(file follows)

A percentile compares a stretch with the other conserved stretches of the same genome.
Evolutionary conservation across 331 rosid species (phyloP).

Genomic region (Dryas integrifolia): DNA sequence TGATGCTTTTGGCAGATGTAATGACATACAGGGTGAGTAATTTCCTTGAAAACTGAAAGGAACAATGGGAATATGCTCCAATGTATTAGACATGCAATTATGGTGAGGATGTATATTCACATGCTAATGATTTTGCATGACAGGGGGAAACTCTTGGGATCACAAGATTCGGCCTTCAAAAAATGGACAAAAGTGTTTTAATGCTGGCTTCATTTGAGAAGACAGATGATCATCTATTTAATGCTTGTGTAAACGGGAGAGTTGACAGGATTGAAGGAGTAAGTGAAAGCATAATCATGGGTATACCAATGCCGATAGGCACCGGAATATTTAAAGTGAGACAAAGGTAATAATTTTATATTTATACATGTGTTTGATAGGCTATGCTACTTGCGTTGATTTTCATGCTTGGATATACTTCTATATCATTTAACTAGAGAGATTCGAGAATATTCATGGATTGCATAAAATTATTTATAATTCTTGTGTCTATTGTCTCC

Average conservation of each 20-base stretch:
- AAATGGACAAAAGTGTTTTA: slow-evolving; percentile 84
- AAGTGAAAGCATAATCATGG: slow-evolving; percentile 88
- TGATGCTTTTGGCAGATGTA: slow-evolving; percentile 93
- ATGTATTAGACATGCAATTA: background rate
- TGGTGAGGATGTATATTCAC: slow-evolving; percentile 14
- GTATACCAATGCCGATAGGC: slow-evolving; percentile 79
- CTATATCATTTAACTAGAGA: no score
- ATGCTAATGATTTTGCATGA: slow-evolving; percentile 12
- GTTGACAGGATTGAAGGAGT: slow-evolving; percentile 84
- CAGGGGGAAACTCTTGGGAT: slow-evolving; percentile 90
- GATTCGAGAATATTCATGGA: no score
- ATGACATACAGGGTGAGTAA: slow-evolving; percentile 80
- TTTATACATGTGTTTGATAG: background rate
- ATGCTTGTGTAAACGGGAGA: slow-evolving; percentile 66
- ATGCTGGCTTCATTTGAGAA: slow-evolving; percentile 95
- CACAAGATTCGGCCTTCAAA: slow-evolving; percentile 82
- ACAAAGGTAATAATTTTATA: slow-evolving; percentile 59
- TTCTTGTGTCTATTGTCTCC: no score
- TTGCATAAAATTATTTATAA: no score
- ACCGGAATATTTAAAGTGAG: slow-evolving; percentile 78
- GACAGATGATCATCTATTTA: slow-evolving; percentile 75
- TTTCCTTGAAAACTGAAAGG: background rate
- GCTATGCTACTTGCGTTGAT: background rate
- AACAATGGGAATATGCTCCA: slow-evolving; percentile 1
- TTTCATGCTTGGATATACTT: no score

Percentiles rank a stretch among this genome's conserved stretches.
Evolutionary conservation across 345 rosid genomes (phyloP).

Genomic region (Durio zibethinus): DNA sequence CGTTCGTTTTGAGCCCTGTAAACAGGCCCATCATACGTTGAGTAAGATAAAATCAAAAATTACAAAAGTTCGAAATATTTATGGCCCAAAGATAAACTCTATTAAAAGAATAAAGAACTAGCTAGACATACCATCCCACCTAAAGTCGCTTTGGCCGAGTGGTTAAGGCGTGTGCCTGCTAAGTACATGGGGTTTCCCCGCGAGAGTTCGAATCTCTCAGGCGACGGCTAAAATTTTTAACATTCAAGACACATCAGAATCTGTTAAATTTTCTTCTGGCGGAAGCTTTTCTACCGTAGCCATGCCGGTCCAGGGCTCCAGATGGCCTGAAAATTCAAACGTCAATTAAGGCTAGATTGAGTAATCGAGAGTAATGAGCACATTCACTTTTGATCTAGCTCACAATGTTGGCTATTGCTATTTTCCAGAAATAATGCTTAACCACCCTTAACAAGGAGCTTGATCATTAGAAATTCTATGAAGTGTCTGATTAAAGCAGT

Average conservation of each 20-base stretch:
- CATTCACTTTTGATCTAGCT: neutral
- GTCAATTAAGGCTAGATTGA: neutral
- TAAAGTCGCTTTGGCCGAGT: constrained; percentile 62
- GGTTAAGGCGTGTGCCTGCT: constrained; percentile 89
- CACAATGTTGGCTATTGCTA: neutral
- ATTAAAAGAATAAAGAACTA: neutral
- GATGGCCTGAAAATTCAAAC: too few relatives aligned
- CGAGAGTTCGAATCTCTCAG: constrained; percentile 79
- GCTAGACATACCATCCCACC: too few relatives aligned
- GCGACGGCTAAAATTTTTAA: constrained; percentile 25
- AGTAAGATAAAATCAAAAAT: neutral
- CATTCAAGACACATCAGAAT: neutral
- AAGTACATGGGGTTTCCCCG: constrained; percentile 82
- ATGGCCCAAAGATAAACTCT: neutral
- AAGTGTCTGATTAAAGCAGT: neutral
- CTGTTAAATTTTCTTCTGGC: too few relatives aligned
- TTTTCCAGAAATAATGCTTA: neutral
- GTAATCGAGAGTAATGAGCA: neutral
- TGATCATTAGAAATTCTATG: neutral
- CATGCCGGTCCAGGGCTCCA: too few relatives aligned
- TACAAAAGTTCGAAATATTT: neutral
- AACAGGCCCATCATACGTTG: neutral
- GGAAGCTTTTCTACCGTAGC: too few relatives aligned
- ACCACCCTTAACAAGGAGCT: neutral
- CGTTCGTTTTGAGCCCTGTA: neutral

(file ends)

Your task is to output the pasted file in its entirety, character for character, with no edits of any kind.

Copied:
A percentile compares a stretch with the other conserved stretches of the same genome.
Evolutionary conservation across 331 rosid species (phyloP).

Genomic region (Dryas integrifolia): DNA sequence TGATGCTTTTGGCAGATGTAATGACATACAGGGTGAGTAATTTCCTTGAAAACTGAAAGGAACAATGGGAATATGCTCCAATGTATTAGACATGCAATTATGGTGAGGATGTATATTCACATGCTAATGATTTTGCATGACAGGGGGAAACTCTTGGGATCACAAGATTCGGCCTTCAAAAAATGGACAAAAGTGTTTTAATGCTGGCTTCATTTGAGAAGACAGATGATCATCTATTTAATGCTTGTGTAAACGGGAGAGTTGACAGGATTGAAGGAGTAAGTGAAAGCATAATCATGGGTATACCAATGCCGATAGGCACCGGAATATTTAAAGTGAGACAAAGGTAATAATTTTATATTTATACATGTGTTTGATAGGCTATGCTACTTGCGTTGATTTTCATGCTTGGATATACTTCTATATCATTTAACTAGAGAGATTCGAGAATATTCATGGATTGCATAAAATTATTTATAATTCTTGTGTCTATTGTCTCC

Average conservation of each 20-base stretch:
- AAATGGACAAAAGTGTTTTA: slow-evolving; percentile 84
- AAGTGAAAGCATAATCATGG: slow-evolving; percentile 88
- TGATGCTTTTGGCAGATGTA: slow-evolving; percentile 93
- ATGTATTAGACATGCAATTA: background rate
- TGGTGAGGATGTATATTCAC: slow-evolving; percentile 14
- GTATACCAATGCCGATAGGC: slow-evolving; percentile 79
- CTATATCATTTAACTAGAGA: no score
- ATGCTAATGATTTTGCATGA: slow-evolving; percentile 12
- GTTGACAGGATTGAAGGAGT: slow-evolving; percentile 84
- CAGGGGGAAACTCTTGGGAT: slow-evolving; percentile 90
- GATTCGAGAATATTCATGGA: no score
- ATGACATACAGGGTGAGTAA: slow-evolving; percentile 80
- TTTATACATGTGTTTGATAG: background rate
- ATGCTTGTGTAAACGGGAGA: slow-evolving; percentile 66
- ATGCTGGCTTCATTTGAGAA: slow-evolving; percentile 95
- CACAAGATTCGGCCTTCAAA: slow-evolving; percentile 82
- ACAAAGGTAATAATTTTATA: slow-evolving; percentile 59
- TTCTTGTGTCTATTGTCTCC: no score
- TTGCATAAAATTATTTATAA: no score
- ACCGGAATATTTAAAGTGAG: slow-evolving; percentile 78
- GACAGATGATCATCTATTTA: slow-evolving; percentile 75
- TTTCCTTGAAAACTGAAAGG: background rate
- GCTATGCTACTTGCGTTGAT: background rate
- AACAATGGGAATATGCTCCA: slow-evolving; percentile 1
- TTTCATGCTTGGATATACTT: no score

Percentiles rank a stretch among this genome's conserved stretches.
Evolutionary conservation across 345 rosid genomes (phyloP).

Genomic region (Durio zibethinus): DNA sequence CGTTCGTTTTGAGCCCTGTAAACAGGCCCATCATACGTTGAGTAAGATAAAATCAAAAATTACAAAAGTTCGAAATATTTATGGCCCAAAGATAAACTCTATTAAAAGAATAAAGAACTAGCTAGACATACCATCCCACCTAAAGTCGCTTTGGCCGAGTGGTTAAGGCGTGTGCCTGCTAAGTACATGGGGTTTCCCCGCGAGAGTTCGAATCTCTCAGGCGACGGCTAAAATTTTTAACATTCAAGACACATCAGAATCTGTTAAATTTTCTTCTGGCGGAAGCTTTTCTACCGTAGCCATGCCGGTCCAGGGCTCCAGATGGCCTGAAAATTCAAACGTCAATTAAGGCTAGATTGAGTAATCGAGAGTAATGAGCACATTCACTTTTGATCTAGCTCACAATGTTGGCTATTGCTATTTTCCAGAAATAATGCTTAACCACCCTTAACAAGGAGCTTGATCATTAGAAATTCTATGAAGTGTCTGATTAAAGCAGT

Average conservation of each 20-base stretch:
- CATTCACTTTTGATCTAGCT: neutral
- GTCAATTAAGGCTAGATTGA: neutral
- TAAAGTCGCTTTGGCCGAGT: constrained; percentile 62
- GGTTAAGGCGTGTGCCTGCT: constrained; percentile 89
- CACAATGTTGGCTATTGCTA: neutral
- ATTAAAAGAATAAAGAACTA: neutral
- GATGGCCTGAAAATTCAAAC: too few relatives aligned
- CGAGAGTTCGAATCTCTCAG: constrained; percentile 79
- GCTAGACATACCATCCCACC: too few relatives aligned
- GCGACGGCTAAAATTTTTAA: constrained; percentile 25
- AGTAAGATAAAATCAAAAAT: neutral
- CATTCAAGACACATCAGAAT: neutral
- AAGTACATGGGGTTTCCCCG: constrained; percentile 82
- ATGGCCCAAAGATAAACTCT: neutral
- AAGTGTCTGATTAAAGCAGT: neutral
- CTGTTAAATTTTCTTCTGGC: too few relatives aligned
- TTTTCCAGAAATAATGCTTA: neutral
- GTAATCGAGAGTAATGAGCA: neutral
- TGATCATTAGAAATTCTATG: neutral
- CATGCCGGTCCAGGGCTCCA: too few relatives aligned
- TACAAAAGTTCGAAATATTT: neutral
- AACAGGCCCATCATACGTTG: neutral
- GGAAGCTTTTCTACCGTAGC: too few relatives aligned
- ACCACCCTTAACAAGGAGCT: neutral
- CGTTCGTTTTGAGCCCTGTA: neutral